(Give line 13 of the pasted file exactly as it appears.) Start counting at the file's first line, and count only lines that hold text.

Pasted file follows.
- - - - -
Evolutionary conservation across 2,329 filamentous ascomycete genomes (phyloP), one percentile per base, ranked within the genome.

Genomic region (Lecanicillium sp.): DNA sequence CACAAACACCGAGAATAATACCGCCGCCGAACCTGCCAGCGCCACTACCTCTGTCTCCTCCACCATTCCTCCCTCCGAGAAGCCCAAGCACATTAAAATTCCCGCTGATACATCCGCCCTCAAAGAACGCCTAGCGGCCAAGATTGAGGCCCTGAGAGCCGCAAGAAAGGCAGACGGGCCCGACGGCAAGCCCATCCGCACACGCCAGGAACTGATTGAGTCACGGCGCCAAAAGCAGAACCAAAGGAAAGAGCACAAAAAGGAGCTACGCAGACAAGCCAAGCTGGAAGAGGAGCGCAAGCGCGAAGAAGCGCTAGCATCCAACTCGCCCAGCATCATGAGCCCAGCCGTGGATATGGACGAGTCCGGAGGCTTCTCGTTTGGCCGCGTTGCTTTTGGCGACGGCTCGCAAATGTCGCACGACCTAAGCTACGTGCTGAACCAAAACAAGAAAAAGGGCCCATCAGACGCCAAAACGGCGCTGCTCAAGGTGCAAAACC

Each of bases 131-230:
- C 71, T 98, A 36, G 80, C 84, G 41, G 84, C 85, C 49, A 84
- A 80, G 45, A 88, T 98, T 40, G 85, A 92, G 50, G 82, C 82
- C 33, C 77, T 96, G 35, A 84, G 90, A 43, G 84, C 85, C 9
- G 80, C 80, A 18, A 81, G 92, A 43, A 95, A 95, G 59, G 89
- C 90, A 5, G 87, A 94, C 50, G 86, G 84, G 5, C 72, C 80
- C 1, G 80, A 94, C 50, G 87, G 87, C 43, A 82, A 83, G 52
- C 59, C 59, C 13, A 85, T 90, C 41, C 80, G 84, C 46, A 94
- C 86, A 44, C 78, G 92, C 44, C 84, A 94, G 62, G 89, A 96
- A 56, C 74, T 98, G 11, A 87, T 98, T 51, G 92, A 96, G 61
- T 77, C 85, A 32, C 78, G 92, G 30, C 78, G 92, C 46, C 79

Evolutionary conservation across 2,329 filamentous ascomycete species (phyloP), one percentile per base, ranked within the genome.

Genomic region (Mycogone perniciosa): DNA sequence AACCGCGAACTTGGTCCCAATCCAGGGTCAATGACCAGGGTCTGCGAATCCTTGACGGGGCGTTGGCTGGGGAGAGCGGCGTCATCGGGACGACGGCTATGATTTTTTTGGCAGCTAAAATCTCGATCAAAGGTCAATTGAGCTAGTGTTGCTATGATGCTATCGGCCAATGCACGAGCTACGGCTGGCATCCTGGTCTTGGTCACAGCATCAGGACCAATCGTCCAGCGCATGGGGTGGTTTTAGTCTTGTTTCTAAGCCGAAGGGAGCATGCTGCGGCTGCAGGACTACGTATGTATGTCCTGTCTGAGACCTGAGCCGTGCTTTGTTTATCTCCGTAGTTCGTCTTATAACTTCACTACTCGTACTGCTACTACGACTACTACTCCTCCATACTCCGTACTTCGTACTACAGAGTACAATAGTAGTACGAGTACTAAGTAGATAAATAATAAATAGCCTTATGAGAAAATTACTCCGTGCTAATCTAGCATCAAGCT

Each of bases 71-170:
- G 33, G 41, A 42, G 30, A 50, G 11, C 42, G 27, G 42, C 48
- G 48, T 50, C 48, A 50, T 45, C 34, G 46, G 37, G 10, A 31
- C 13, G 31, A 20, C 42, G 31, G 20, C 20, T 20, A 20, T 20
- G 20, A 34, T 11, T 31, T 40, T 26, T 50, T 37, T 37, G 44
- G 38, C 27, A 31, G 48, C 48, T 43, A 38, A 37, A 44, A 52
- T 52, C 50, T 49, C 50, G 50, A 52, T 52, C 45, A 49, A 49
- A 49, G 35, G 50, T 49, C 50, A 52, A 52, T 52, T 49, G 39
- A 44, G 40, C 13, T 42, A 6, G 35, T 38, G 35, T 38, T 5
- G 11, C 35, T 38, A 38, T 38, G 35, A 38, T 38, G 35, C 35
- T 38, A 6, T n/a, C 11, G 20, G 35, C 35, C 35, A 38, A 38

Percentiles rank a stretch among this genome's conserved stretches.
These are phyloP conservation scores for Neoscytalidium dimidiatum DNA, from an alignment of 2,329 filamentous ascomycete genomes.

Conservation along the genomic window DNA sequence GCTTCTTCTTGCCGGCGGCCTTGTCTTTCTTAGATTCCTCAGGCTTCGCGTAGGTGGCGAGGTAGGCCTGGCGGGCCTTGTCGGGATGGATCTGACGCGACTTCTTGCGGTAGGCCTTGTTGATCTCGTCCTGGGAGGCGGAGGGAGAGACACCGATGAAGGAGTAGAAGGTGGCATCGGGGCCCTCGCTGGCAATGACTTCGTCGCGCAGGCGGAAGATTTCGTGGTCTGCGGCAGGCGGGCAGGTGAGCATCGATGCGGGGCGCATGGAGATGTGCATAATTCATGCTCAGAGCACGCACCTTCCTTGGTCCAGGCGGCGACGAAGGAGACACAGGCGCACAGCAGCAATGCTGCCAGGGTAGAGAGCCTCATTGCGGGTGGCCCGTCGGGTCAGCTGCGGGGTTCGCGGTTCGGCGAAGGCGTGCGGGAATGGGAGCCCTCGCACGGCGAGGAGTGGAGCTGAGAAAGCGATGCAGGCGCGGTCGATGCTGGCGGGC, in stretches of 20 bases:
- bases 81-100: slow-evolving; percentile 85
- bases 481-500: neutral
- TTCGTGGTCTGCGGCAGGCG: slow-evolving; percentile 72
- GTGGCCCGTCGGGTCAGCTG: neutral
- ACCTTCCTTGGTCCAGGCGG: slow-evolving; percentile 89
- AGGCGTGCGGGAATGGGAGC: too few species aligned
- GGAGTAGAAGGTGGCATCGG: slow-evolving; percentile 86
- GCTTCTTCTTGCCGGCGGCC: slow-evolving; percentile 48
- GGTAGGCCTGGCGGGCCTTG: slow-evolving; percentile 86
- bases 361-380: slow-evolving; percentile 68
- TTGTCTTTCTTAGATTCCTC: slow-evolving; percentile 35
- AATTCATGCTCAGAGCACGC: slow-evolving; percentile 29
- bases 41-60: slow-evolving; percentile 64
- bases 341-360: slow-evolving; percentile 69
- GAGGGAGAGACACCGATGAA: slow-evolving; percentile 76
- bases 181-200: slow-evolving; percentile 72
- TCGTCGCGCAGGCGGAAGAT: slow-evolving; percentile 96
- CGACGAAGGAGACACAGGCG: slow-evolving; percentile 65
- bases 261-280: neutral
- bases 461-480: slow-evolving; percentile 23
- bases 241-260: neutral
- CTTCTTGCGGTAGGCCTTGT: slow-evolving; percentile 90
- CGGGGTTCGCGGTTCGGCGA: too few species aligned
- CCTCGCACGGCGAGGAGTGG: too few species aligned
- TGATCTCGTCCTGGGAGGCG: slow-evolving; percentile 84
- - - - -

- T 77, C 85, A 32, C 78, G 92, G 30, C 78, G 92, C 46, C 79